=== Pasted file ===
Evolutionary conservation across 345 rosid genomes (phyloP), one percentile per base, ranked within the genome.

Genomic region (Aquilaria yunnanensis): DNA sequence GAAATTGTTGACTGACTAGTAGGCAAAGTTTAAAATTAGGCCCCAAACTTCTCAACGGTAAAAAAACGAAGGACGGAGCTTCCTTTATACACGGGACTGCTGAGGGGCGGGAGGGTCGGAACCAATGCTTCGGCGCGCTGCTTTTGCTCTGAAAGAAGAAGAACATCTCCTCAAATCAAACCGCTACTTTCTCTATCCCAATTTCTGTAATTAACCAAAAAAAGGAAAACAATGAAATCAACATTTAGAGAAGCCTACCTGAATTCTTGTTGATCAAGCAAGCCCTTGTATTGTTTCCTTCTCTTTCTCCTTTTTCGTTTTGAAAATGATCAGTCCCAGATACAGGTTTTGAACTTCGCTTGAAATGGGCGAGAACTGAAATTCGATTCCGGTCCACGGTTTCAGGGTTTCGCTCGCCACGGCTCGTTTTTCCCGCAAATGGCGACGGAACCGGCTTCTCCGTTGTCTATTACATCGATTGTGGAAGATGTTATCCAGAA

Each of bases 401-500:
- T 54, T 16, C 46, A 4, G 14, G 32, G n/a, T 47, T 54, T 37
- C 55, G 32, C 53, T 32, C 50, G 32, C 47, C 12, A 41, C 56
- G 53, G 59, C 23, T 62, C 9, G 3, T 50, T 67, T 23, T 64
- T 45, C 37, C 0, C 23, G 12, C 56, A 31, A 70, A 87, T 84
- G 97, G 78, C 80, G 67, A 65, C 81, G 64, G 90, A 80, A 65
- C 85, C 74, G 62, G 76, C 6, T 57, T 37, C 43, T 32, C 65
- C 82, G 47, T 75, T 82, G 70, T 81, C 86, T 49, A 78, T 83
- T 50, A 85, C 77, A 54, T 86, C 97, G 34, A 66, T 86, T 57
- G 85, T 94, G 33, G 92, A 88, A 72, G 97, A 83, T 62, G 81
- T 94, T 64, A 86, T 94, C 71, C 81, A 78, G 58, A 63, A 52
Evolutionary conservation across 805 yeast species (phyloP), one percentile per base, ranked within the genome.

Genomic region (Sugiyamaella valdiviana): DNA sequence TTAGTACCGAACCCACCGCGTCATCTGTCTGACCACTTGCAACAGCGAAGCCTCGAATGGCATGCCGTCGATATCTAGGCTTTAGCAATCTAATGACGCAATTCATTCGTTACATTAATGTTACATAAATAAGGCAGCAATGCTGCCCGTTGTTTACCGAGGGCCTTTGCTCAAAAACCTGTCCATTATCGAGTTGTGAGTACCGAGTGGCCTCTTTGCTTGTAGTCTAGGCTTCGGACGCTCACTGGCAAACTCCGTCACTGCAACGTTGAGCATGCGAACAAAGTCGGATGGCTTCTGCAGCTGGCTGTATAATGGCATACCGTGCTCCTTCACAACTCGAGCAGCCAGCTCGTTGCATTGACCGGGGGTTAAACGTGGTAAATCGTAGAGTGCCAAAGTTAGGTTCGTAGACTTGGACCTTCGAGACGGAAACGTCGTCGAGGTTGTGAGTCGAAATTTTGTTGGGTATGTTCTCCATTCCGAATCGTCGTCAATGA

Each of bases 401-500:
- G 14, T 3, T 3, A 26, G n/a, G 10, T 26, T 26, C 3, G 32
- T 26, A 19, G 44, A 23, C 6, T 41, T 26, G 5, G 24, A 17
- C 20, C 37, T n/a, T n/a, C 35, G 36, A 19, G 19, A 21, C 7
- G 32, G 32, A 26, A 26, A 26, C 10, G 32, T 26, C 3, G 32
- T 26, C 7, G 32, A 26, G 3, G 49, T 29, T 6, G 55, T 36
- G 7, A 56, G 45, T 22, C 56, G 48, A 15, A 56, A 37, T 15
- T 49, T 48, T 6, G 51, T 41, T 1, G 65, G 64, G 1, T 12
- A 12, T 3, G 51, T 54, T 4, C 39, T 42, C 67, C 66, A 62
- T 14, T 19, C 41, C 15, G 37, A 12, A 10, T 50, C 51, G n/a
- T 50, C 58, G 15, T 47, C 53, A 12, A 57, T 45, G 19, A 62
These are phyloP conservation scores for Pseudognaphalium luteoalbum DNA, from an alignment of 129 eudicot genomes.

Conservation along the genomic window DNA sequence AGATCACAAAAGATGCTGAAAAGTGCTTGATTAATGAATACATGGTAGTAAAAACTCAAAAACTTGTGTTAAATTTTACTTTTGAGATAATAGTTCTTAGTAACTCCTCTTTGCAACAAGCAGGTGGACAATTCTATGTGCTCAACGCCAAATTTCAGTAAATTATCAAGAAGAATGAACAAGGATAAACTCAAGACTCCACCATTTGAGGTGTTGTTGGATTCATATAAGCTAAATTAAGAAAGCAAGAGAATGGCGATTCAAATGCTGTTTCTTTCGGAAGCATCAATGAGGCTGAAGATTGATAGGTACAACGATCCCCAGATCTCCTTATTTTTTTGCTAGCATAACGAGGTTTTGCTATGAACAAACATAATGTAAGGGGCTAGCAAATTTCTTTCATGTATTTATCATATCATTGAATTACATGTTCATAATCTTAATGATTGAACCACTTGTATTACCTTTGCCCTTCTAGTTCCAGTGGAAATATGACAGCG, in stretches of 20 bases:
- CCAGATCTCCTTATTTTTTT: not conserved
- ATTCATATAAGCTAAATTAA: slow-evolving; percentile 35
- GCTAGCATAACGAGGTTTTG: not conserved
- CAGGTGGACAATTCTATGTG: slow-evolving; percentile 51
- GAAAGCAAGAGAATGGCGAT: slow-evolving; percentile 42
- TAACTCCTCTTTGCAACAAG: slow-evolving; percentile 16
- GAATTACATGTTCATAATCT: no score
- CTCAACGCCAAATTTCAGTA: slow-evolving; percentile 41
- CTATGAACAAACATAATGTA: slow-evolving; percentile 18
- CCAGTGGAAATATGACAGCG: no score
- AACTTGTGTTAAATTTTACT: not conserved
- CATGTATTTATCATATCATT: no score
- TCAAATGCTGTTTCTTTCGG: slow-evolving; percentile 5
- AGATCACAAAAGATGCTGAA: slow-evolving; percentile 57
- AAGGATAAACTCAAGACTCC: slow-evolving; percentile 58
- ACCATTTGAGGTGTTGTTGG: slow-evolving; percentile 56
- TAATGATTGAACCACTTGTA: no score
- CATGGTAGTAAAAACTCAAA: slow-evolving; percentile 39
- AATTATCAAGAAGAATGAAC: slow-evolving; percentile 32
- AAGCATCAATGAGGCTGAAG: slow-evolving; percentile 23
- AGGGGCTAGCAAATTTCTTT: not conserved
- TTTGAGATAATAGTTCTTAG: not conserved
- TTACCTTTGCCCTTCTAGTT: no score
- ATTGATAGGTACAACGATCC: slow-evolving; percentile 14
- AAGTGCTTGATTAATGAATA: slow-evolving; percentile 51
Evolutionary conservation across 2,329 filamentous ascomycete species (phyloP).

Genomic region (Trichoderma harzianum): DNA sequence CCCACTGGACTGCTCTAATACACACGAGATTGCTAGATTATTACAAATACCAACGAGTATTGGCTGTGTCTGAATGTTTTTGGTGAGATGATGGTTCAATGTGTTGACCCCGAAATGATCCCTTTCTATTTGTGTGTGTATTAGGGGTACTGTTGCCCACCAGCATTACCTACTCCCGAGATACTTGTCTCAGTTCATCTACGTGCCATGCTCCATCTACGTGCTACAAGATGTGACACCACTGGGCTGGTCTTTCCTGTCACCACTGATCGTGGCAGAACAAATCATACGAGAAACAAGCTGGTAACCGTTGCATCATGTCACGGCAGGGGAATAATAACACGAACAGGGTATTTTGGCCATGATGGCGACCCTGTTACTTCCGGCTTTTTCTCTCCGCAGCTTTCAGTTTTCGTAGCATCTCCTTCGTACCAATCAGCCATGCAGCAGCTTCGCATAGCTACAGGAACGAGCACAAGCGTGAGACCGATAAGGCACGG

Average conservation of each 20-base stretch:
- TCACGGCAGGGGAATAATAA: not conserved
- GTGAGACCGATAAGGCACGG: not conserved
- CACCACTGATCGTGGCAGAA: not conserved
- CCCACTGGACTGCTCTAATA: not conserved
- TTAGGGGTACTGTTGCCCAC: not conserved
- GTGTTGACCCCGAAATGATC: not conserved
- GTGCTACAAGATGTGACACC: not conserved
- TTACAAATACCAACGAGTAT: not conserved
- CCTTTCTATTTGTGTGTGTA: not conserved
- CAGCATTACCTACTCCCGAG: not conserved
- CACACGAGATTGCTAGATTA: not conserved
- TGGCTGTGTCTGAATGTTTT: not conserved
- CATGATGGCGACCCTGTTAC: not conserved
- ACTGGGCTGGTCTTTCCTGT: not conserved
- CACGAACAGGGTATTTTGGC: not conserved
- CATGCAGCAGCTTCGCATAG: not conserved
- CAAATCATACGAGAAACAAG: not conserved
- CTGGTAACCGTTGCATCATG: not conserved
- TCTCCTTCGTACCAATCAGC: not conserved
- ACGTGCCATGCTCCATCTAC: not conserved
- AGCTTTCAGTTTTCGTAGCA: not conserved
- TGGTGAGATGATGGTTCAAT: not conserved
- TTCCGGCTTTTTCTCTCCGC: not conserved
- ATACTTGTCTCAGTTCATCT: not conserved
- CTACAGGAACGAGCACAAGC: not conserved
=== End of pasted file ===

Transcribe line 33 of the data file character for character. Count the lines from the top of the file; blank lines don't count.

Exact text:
- GAAAGCAAGAGAATGGCGAT: slow-evolving; percentile 42